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Bluefin quota disappoints EU fishermen

Rob Fletcher
Rob Fletcher
24 November 2017, at 9:05am

EU fishermen’s representatives have expressed their disappointment that the recommended increase for the Atlantic bluefin tuna quota is not higher over the next three years.

This week the International Commission for the Conservation of Atlantic Tunas (ICCAT) approved a gradual increase of the total allowed catch (TAC) of bluefin, which translates into 28,200 tonnes in 2018, 32,240 tonnes in 2019 and 36,000 tonnes in 2020.

However, the member organisations represented by Europêche have unanimously described these results as disappointing. Particularly, concerning the TAC for 2018, the entire sector expected to reach 32,000 tonnes in view of the positive scientific data for bluefin stocks.

Atlantic bluefin tuna stocks are twice as numerous as in 1950, according to Europeche
Atlantic bluefin tuna stocks are twice as numerous as in 1950, according to Europeche

© Europeche

Likewise, Europêche believes that the EU has not been able to strike a balanced agreement since, besides not having achieved the desired TAC increase, ICCAT did modify the quota allocation scheme among the contracting parties to the detriment of EU operators.

According to Javier Garat, President of Europêche: “This change in the distribution system means that the rest of the countries will receive more quotas at the expense of the quotas of the Europeans. The European Commission has not been able to adequately defend the interests of the EU and its fishermen, demonstrating that their strategy has been wrong.”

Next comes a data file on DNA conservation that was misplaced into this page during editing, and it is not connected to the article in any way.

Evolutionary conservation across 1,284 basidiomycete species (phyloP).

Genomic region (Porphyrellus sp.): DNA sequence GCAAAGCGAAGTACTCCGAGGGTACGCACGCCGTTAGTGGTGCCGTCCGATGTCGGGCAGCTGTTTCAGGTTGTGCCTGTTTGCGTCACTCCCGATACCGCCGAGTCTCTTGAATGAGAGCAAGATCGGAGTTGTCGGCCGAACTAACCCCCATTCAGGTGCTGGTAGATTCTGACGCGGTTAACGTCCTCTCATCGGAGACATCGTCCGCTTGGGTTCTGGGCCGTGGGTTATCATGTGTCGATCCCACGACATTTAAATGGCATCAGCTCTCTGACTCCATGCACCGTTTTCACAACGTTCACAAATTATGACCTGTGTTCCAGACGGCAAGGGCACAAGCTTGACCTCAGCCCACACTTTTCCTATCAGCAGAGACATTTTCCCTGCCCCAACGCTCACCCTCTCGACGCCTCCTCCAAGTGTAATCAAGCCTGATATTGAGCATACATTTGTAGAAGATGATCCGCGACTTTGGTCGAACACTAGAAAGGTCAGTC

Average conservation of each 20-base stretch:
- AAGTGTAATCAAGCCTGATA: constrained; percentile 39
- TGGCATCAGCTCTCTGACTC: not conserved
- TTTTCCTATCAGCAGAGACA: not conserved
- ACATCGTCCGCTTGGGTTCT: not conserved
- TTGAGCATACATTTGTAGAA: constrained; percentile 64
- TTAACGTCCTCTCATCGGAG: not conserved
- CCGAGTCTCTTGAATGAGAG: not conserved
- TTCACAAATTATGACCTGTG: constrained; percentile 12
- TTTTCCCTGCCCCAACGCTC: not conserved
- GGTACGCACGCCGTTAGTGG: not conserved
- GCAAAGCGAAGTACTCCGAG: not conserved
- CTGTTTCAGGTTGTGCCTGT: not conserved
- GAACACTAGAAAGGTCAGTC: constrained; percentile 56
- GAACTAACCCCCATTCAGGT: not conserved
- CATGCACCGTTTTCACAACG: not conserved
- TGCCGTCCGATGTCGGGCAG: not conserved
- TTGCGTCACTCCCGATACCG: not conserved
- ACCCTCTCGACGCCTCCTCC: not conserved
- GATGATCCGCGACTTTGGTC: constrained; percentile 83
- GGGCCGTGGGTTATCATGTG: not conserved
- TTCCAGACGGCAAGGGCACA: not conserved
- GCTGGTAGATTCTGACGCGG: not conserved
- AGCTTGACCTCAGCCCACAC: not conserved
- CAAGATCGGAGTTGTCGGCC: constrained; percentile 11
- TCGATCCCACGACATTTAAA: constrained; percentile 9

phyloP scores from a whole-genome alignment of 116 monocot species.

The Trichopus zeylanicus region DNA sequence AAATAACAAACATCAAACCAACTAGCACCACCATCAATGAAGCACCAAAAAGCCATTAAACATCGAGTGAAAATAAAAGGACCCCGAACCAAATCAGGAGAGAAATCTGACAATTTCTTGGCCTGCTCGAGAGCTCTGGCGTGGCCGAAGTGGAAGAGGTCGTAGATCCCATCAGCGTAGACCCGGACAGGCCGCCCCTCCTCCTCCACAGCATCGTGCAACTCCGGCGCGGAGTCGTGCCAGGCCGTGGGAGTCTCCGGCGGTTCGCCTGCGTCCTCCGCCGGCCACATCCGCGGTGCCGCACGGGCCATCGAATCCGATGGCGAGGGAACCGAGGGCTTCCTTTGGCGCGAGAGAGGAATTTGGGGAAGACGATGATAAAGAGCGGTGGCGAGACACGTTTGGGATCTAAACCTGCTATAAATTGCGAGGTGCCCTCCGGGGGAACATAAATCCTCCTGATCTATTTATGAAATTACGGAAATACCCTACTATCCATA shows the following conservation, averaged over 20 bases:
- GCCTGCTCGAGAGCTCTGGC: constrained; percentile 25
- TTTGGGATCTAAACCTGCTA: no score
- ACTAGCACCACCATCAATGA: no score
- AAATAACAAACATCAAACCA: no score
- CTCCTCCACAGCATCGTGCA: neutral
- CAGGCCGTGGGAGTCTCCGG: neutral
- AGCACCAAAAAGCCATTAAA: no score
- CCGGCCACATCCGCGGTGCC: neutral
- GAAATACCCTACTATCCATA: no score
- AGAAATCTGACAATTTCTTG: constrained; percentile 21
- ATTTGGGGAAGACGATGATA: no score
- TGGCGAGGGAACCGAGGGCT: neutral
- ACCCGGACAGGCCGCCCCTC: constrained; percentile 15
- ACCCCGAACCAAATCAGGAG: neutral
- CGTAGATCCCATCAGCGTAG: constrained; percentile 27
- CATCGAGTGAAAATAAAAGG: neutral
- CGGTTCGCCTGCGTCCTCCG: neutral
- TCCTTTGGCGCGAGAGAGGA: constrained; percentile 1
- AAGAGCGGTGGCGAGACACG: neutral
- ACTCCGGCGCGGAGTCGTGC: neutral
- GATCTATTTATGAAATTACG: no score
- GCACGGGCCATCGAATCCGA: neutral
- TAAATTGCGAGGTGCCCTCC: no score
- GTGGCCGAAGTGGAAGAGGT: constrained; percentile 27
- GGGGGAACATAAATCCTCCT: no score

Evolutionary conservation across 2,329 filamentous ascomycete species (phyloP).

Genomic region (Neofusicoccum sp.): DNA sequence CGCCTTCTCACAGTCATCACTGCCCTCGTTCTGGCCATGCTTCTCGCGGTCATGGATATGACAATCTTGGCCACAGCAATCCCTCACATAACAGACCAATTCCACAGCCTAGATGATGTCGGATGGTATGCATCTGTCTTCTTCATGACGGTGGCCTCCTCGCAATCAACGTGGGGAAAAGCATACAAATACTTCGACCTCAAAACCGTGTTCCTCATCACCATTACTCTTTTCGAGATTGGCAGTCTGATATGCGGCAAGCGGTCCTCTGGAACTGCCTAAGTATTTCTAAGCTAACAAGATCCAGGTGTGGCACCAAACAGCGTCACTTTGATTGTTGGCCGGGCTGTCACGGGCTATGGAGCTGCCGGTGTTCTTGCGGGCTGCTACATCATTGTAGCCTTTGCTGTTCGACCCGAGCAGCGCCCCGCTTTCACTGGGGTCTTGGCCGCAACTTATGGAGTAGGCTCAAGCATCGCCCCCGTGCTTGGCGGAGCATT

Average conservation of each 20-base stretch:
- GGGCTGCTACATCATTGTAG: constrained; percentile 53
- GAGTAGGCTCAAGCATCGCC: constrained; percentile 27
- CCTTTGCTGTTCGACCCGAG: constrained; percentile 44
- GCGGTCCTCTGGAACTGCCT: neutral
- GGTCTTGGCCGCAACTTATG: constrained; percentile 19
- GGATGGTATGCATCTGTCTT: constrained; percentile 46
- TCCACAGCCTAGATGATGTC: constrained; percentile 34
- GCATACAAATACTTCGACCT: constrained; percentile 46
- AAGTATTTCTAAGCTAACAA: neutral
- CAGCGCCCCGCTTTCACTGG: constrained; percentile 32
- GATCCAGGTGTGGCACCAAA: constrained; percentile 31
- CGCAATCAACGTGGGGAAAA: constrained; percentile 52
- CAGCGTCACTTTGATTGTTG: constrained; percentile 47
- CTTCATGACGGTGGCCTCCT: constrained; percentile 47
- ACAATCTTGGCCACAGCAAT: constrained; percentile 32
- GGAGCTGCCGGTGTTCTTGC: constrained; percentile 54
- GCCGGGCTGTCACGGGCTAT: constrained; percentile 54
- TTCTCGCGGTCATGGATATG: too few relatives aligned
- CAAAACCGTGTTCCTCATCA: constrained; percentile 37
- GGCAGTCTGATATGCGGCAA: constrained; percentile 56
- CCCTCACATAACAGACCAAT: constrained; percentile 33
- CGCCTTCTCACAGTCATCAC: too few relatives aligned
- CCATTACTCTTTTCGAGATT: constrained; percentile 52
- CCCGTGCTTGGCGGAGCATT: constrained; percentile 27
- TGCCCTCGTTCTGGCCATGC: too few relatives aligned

According to Europêche, although EU countres will have a quota of around 15,850 tonnes in 2018, its catches will decrease by 2.4 percentage points. It is foreseeable that the reduction will be even more pronounced in 2019 and 2020, being a decrease of 5.2 and 6.3 percent respectively, in favour to third countries, such as Algeria, Turkey, Tunisia, Egypt or Albania.  

Finally, the sector says that it fails to understand why, in light of the data presented by the scientific committee, ICCAT has decided not to replace the existing recovery plan with a management plan for eastern bluefin tuna. However, there is a commitment to do so by 2019.

Garat declared: “A decade ago environmental groups were warning that Atlantic bluefin tuna was at risk of extinction unless a total ban on commercial fishing was put in place. This was far from being true since it was a problem of excessive fishing effort. In fact, today, only 10 years later, due to the joint efforts of fishermen, scientists and governments, the stock abundance is estimated to be at least twice as large as in 1950, which was considered already a historical record. In this context, there was still room for a higher TAC. Our fishermen have faced hefty cuts over the past years in their quotas which led to a successful recovery of the stock; yet again their efforts are not duly rewarded by the international community.”